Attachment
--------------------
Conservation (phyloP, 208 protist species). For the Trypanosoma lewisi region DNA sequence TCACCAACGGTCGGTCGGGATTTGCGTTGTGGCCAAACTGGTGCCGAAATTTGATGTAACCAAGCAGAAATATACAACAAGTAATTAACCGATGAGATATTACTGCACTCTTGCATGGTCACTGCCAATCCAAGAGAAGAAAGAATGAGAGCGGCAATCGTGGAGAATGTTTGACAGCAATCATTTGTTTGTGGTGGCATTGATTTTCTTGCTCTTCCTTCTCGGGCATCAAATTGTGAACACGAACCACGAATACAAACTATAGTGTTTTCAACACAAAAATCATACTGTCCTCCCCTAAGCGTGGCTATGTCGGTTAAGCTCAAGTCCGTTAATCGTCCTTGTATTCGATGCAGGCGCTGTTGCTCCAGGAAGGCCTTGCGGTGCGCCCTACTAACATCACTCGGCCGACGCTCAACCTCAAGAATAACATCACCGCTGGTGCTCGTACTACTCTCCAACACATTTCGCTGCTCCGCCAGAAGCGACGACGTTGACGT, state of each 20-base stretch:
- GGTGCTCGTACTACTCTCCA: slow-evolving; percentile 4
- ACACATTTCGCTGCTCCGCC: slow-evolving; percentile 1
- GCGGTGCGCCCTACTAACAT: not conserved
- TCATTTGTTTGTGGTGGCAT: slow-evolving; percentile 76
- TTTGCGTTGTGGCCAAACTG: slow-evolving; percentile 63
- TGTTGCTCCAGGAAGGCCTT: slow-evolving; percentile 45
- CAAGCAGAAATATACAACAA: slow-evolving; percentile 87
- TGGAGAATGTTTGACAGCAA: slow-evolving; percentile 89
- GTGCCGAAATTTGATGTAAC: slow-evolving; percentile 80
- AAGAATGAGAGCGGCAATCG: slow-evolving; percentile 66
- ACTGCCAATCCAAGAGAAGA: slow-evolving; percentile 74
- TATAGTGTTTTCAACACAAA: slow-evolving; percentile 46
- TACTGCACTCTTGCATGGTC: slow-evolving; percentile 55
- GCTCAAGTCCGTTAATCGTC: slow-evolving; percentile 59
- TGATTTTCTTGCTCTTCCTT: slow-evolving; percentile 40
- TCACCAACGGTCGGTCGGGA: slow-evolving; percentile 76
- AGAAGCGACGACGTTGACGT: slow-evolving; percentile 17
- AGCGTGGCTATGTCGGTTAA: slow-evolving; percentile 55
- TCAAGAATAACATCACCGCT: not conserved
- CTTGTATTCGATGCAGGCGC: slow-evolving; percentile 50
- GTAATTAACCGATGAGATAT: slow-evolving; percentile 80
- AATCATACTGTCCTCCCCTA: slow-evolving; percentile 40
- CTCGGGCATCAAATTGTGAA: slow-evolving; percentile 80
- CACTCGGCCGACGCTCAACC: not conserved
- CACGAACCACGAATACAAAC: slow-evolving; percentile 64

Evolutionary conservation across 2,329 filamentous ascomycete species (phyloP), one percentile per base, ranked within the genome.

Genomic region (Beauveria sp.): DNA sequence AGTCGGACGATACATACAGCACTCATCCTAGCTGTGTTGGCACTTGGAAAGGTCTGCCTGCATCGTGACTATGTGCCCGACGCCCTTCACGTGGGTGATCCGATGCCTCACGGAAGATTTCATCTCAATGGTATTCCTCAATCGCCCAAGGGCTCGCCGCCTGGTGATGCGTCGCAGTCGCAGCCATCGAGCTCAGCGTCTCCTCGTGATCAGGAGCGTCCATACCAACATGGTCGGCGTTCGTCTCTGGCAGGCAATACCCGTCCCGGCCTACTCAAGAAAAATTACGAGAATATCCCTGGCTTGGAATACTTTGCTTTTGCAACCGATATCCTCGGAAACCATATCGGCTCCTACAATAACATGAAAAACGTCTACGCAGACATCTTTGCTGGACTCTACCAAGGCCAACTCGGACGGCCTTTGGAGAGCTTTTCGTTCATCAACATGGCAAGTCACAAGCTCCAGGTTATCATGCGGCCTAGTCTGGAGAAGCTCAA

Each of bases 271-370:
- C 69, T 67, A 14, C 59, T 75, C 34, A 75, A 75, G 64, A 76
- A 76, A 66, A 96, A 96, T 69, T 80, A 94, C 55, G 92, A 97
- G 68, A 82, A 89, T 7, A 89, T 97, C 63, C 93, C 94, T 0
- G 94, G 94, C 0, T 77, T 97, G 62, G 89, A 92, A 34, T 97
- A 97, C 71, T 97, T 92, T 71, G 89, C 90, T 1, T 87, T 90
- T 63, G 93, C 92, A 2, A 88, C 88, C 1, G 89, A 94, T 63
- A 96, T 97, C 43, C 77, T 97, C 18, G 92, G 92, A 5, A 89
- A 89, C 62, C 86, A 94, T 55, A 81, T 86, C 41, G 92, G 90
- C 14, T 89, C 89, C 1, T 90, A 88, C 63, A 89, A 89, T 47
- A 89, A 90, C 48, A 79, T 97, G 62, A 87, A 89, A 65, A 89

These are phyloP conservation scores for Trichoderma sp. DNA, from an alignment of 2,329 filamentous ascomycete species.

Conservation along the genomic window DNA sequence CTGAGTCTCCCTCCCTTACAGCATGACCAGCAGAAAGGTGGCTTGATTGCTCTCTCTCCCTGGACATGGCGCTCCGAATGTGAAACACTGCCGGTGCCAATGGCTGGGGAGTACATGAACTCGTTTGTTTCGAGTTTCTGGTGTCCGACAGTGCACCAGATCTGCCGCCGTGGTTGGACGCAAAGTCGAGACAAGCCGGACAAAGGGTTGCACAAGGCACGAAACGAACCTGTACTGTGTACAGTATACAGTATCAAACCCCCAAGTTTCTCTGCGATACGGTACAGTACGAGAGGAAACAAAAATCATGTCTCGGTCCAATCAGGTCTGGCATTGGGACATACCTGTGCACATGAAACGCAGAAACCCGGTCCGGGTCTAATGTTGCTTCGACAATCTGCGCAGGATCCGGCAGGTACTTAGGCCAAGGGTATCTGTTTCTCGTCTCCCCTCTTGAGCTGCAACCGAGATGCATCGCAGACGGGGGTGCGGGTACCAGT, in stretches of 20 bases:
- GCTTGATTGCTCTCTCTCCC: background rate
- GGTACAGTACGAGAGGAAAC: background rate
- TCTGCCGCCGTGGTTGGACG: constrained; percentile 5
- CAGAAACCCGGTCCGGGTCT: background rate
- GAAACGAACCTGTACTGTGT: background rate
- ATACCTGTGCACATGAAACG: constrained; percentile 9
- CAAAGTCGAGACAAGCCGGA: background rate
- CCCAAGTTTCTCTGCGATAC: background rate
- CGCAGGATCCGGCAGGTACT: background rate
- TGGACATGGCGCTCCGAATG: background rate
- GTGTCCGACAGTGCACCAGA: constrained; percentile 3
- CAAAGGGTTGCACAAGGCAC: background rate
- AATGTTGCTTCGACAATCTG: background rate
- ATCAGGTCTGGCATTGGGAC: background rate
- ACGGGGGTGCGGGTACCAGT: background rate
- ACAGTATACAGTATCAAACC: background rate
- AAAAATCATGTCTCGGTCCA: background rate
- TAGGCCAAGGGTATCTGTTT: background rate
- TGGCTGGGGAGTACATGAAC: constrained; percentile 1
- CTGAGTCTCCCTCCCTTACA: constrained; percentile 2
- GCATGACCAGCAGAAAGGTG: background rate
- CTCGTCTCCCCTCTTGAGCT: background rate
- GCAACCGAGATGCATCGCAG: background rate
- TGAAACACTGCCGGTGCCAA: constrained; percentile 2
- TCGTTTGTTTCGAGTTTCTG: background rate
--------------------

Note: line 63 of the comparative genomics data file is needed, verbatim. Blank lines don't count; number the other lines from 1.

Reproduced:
- CTCGTCTCCCCTCTTGAGCT: background rate